Ok, here's a bunch of few suggestions (in no specific order) to get you moving in a more complete direction:
Texture the bases. I see you are doing that on at least one of these, but it helps turn a basic substrate into "ground". Gravel or sand are good. I often use a few different grits of train ballast. I bought 2 different grades of ballast years ago, mixed them in a pasta sauce jar, and have used them for all my miniatures and many terrain pieces ever since.
Add some small/medium rocks . . . . or materials that stand in for rocks such as chucks of cork.
Add debris from the destroyed buildings to their bases. Consider how much damage your buildings show . . . where are all the missing pieces? Perhaps they could be piled into embankments for cover as though the building was quickly re-fortified.
Where the walls are broken build in some scale re-bar. Little bits of wire or broken and painted cocktail sticks help.
Add destroyed furniture or props such as un-exploded ordinance, coils of wire, piles of shells, or other things which will make this seems like a battlefield and not a newly born, pristine "ruin."
In addition to using sand or scale gravel/ballast to texture the bases consider purchasing artist's gesso. Gesso is a primer, sealer, and stiffener used by painters on stretched canvases. If stippled onto the walls of the building it can add a wonderful texture. Gesso also adds a lot of durability, and is wonderful at protecting Styrofoam terrain.
Wall and joint compound (spackle) is also really helpful for adding concrete textures to foamcore and cardboard buildings. This stuff can also be a wonderful addition to landforms.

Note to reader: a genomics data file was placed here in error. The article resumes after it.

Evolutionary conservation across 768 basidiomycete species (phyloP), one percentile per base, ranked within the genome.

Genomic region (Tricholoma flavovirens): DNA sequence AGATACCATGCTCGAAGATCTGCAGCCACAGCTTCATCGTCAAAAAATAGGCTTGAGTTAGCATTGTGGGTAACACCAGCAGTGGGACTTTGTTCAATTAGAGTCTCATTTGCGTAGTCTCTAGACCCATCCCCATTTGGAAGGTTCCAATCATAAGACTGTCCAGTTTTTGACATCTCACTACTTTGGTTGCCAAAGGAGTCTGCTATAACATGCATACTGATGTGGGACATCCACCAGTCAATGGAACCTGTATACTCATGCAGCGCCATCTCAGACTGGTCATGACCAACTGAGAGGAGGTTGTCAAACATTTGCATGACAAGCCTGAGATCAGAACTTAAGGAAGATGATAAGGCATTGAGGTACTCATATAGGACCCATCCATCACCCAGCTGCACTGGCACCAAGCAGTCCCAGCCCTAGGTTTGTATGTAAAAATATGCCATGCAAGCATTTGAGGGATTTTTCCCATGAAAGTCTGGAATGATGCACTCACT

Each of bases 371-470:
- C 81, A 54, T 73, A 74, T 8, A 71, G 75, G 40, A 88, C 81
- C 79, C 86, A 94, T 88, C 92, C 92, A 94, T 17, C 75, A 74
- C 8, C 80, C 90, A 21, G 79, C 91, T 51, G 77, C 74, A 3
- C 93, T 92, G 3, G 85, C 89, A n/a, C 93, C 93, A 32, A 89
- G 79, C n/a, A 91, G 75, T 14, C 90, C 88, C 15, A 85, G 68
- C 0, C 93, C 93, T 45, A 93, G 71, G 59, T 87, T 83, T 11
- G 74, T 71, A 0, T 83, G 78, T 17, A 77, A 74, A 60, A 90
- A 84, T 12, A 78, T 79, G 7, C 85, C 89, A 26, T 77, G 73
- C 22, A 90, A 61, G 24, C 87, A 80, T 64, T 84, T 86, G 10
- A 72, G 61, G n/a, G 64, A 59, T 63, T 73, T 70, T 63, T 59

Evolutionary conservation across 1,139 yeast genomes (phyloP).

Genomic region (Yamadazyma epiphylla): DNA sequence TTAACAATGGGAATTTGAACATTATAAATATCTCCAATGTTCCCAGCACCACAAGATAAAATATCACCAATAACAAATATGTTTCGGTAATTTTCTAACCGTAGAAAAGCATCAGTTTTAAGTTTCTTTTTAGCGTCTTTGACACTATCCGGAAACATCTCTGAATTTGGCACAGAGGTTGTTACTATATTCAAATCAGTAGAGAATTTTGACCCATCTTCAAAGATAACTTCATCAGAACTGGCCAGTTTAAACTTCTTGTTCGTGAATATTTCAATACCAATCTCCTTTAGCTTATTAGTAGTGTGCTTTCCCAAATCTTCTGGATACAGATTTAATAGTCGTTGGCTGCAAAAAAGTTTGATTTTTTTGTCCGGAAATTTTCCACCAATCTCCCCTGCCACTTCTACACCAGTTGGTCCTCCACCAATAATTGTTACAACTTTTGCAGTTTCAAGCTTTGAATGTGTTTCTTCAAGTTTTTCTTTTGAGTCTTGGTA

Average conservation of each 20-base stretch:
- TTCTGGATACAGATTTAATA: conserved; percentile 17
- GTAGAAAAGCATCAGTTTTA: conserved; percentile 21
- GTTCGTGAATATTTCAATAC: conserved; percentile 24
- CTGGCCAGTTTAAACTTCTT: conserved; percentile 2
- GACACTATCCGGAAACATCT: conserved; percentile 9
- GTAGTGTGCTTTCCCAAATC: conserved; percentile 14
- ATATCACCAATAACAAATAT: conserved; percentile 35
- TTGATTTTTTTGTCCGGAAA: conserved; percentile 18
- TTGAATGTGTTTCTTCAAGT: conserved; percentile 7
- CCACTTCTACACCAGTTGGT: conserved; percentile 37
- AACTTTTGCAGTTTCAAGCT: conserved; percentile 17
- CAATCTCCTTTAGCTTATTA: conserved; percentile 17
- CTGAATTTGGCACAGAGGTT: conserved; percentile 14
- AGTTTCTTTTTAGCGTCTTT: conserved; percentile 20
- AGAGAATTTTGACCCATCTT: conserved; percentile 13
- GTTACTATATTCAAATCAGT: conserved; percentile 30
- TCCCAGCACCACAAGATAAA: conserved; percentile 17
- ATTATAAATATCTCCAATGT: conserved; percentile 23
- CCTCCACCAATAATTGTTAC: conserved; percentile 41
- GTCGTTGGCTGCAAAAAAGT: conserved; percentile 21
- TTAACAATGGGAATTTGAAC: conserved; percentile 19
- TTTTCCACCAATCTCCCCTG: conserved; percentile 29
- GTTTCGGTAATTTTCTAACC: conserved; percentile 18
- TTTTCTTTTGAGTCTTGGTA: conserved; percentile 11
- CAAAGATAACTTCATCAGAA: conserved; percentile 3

PVA glue can also be used on its own, mixed with paint, or mixed with gesso to add an additional harder layer to protect and seal foam terrain.
Also be careful what you use on terrain materials with paper in them such as foam core, because unless the foamcore is sealed before painting once a watery paint is applied it will often warp. Sealing with gesso can help. Or priming your pieces before gluing them together, but there are a number of steps to this to ensure that they don't warp.
Hey man, it looks awesome so far off to a great start. If you don't mind me asking, it looks like you're using magazines/paper pages for some texture to the walls there or is that something else? Also what material did you use on the one in the first photo?
A suggestion, or an idea rather. I watched a tutorial on how to make a similar building as this with the after 'blast' effect, they used tooth picks on the floor edges to simulate rebar... Just an idea Happy building.